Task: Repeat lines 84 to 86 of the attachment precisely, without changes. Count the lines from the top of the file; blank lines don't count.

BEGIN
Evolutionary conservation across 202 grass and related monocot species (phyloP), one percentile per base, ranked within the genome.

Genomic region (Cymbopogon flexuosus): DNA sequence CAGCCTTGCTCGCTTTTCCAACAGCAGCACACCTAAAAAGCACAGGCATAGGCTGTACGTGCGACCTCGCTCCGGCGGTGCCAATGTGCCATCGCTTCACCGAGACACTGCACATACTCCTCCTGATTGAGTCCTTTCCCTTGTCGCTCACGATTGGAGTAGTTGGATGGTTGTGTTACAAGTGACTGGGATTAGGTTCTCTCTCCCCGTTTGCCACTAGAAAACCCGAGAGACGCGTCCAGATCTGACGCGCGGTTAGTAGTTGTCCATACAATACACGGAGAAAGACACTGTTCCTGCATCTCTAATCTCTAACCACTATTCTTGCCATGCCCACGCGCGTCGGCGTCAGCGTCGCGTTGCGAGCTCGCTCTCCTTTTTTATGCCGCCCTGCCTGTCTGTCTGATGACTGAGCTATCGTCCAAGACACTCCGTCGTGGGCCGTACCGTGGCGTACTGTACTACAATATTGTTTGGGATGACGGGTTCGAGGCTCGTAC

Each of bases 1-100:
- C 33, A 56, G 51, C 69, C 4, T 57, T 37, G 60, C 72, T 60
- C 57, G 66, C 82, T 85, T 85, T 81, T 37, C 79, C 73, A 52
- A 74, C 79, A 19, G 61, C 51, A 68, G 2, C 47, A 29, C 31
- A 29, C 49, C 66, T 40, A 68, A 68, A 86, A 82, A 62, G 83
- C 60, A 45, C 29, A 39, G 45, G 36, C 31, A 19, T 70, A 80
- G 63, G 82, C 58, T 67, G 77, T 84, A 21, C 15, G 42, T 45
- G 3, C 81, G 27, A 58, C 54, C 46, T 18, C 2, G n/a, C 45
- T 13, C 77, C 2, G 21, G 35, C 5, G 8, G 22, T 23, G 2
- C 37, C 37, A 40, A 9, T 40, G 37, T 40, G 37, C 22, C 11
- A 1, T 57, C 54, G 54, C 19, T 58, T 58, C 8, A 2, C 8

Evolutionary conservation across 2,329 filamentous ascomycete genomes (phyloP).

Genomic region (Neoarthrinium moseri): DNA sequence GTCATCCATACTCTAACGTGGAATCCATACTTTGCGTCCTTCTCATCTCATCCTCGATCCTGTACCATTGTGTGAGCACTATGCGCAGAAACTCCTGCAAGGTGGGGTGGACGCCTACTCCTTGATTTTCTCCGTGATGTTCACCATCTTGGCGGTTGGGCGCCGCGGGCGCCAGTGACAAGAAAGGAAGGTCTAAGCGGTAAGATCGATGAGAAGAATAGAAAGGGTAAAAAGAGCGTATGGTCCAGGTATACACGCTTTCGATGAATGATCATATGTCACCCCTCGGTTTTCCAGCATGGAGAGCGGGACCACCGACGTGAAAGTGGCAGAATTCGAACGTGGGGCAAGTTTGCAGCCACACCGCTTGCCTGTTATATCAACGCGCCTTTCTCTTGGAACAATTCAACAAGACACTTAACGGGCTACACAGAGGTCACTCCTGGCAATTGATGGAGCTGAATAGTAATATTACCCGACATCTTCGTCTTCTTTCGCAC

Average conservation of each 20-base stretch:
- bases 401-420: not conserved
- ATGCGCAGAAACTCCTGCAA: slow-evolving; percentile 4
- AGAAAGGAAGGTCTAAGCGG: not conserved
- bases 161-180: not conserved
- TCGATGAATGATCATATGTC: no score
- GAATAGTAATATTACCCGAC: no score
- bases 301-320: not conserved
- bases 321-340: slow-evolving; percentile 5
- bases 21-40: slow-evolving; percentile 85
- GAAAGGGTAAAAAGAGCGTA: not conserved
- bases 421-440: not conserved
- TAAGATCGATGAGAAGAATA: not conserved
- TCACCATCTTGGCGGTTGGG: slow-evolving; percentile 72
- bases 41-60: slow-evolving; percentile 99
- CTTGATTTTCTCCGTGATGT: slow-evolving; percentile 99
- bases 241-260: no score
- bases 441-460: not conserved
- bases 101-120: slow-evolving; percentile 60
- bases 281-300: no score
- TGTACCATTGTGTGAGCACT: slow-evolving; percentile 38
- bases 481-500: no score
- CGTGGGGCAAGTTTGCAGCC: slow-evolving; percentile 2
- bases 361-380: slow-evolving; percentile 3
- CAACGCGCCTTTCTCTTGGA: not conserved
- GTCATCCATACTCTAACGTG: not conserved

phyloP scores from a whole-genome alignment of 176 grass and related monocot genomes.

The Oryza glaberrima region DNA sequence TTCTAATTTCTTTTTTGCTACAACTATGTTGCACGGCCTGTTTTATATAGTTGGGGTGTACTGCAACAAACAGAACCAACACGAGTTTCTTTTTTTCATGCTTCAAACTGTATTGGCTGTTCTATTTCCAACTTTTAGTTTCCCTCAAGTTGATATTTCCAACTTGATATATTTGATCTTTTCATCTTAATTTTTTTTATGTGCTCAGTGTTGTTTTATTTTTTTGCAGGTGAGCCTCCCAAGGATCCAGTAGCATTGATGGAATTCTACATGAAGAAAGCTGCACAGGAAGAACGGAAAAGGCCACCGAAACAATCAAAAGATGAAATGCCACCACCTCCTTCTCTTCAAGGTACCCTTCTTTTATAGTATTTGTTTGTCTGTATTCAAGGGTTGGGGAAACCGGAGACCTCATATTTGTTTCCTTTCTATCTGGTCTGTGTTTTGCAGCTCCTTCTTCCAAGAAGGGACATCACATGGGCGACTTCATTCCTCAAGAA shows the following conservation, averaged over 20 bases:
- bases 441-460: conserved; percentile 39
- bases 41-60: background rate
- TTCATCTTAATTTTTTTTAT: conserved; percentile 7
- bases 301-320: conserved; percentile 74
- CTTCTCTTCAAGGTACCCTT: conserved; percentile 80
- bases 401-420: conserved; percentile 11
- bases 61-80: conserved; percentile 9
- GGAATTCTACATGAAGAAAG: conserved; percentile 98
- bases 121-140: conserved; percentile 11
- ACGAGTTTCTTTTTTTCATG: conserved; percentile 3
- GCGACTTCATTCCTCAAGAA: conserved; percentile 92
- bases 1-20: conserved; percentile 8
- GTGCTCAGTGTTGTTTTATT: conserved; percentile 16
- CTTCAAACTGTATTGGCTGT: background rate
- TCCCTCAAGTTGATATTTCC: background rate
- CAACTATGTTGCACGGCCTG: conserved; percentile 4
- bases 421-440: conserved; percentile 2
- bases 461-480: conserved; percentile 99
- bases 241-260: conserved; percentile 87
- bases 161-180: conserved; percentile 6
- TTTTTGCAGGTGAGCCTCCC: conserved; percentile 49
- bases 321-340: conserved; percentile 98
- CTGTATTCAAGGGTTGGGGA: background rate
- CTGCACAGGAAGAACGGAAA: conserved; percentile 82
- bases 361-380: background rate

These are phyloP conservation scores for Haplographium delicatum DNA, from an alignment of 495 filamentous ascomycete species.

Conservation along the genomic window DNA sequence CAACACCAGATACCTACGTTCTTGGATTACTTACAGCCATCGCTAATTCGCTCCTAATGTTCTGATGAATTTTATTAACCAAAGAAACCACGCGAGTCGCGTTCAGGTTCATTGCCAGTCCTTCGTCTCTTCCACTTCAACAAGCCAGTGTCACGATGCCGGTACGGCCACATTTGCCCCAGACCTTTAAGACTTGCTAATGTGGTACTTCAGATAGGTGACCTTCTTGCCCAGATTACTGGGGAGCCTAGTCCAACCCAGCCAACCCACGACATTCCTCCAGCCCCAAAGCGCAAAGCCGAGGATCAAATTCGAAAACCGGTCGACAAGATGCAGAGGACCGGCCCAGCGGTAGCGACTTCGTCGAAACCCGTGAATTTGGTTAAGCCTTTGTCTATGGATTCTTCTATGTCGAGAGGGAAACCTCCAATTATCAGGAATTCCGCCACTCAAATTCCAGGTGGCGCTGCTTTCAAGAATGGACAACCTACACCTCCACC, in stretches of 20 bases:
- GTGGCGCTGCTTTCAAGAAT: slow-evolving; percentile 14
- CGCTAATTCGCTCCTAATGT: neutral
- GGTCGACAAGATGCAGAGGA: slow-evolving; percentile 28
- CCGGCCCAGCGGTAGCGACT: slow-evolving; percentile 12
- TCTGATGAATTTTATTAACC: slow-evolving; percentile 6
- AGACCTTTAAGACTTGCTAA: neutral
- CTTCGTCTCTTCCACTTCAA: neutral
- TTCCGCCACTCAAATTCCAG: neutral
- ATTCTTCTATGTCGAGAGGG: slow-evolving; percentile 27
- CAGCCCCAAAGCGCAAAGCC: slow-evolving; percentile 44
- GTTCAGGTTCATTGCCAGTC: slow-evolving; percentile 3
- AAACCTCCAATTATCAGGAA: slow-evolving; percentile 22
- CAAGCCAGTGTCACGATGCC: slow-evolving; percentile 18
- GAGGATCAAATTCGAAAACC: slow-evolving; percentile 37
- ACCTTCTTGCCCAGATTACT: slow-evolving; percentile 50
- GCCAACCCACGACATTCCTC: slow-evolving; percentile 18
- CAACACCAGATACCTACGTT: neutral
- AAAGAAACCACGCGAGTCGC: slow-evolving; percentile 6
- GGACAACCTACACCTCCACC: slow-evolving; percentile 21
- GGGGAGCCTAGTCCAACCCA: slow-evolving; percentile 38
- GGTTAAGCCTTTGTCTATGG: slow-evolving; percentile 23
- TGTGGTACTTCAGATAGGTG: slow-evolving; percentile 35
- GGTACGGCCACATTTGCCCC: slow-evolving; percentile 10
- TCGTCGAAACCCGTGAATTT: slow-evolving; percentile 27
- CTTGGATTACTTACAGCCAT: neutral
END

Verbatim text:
- GAGGATCAAATTCGAAAACC: slow-evolving; percentile 37
- ACCTTCTTGCCCAGATTACT: slow-evolving; percentile 50
- GCCAACCCACGACATTCCTC: slow-evolving; percentile 18